Influence of grazing on soil nutrient supply measured using PRS probes in riverbank of Lower Little Bow River
Riverbanks are the critical interface linking agricultural land use on soils to water quality in the river. Unrestricted grazing of native pastures by cattle that are located adjacent to rivers or streams may cause water pollution by fecal and urine deposition, as well as physical damage to riparian zone such as compaction, pugging, bare soil, and streambank erosion. Streambank fencing is a possible beneficial management practice or BMP to protect rivers and riparian zones from cattle. We used PRS (Plant Root Simulator) probes (anionic resin exchange membranes) to study the influence of grazing on nutrients (NO3-N, P) and micronutrients (Cu, Fe, Mn, Zn) in soils on the riverbank of the Lower Little Bow River in southern Alberta, Canada. Impacts of grazing treatment were determined in four time periods from 2012 to 2014. We hypothesized that soil nutrient supply would be higher in unfenced than fenced reaches and higher at sites with high cattle activity.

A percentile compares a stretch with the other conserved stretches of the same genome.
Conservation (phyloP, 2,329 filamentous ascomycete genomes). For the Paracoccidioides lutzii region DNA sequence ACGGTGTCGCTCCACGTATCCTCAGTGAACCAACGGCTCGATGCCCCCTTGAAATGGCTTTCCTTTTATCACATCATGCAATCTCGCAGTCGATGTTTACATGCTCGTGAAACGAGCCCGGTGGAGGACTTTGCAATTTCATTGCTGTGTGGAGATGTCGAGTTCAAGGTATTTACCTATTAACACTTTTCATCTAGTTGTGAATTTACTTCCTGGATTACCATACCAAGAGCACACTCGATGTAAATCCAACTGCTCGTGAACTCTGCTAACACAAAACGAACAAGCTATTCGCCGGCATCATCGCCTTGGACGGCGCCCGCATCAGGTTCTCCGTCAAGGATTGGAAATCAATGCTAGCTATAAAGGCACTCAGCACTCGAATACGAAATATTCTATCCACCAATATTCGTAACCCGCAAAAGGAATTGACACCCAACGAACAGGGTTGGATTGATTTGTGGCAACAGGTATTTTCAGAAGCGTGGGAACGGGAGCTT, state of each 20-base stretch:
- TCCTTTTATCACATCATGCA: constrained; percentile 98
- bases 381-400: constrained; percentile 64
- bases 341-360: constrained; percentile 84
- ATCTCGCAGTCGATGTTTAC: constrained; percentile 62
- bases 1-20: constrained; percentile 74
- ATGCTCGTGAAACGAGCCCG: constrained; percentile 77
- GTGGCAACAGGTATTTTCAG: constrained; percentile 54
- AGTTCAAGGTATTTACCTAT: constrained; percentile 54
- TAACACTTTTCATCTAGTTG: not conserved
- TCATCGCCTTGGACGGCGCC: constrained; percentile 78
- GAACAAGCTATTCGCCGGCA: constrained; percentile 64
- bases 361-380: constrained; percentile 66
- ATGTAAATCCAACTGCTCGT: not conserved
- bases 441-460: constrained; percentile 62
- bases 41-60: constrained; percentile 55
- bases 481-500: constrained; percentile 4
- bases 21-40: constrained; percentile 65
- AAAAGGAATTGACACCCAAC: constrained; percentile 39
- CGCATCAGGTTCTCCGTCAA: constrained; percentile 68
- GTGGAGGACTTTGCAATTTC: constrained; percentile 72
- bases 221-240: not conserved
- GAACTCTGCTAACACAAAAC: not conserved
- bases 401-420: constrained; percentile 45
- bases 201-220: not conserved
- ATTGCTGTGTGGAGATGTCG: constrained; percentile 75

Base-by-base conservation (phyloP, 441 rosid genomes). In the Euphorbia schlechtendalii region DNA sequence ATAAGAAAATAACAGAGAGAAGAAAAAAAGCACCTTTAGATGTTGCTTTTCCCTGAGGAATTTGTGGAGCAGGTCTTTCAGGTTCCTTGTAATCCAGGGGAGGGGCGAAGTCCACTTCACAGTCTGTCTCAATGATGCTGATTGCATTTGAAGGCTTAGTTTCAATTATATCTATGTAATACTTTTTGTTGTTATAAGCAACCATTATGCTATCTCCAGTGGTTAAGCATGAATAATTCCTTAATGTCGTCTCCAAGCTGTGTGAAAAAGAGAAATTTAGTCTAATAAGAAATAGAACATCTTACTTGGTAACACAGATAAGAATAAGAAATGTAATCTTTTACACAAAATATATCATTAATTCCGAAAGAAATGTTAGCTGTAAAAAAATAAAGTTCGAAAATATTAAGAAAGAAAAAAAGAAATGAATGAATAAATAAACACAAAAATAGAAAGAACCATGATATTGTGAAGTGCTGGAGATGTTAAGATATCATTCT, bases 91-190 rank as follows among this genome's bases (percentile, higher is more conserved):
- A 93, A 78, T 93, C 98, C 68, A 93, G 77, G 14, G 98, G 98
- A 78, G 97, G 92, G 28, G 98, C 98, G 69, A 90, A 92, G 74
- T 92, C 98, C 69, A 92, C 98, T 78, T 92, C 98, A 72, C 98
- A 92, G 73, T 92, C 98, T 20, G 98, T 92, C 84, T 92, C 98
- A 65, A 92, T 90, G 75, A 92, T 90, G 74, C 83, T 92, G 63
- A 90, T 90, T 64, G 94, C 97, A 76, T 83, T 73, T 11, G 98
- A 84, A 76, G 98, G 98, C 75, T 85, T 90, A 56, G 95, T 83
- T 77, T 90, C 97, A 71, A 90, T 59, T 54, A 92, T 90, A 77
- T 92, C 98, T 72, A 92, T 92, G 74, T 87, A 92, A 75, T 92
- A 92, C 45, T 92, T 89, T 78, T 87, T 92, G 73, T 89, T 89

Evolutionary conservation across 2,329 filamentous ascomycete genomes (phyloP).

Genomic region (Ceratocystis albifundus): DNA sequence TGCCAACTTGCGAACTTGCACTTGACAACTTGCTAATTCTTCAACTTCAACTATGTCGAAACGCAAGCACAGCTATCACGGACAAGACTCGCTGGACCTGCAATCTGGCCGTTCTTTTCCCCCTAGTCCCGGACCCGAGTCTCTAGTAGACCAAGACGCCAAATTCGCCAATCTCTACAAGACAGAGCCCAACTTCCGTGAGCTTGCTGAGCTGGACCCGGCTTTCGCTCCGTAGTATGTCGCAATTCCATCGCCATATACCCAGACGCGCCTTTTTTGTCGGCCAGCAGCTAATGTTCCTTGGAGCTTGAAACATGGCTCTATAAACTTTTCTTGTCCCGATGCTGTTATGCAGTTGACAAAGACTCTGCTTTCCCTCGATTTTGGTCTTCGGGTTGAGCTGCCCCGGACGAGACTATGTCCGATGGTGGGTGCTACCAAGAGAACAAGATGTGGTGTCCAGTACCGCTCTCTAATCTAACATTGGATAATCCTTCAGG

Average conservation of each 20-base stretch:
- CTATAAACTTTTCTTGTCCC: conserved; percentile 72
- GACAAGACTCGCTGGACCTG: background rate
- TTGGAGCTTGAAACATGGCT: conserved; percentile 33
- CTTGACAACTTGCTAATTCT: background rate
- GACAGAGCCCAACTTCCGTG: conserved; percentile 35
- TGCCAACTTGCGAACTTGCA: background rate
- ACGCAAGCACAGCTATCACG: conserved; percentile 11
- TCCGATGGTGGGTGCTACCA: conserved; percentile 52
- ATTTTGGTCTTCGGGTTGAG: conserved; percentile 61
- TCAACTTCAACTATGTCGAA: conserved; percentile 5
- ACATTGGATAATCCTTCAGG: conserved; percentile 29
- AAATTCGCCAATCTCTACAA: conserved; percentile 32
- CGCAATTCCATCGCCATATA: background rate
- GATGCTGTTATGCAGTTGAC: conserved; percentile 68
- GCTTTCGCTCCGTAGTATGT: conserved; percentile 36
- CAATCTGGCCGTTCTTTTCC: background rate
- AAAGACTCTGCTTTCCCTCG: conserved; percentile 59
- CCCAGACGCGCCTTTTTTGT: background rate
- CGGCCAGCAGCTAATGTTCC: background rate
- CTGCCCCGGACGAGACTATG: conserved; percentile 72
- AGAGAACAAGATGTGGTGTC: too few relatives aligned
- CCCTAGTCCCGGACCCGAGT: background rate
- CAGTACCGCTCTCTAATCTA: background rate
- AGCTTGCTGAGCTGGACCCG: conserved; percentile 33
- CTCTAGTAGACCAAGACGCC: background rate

Streambank fencing reduced soil P, Fe and Mn, but did not impact soil nitrate. A strong positive correlation between P and Fe indicated that fencing reduced soil P supply by increasing redox potential rather than by reducing direct fecal deposition from cattle. Supply rates of Cu higher at sites with vegetation, which were attributed to rhizosphere effects. The use of ion exchange membranes installed in situ was useful to evalautate impacts of streambank fencing and cattle activity on nutrient availability in riverbank soils.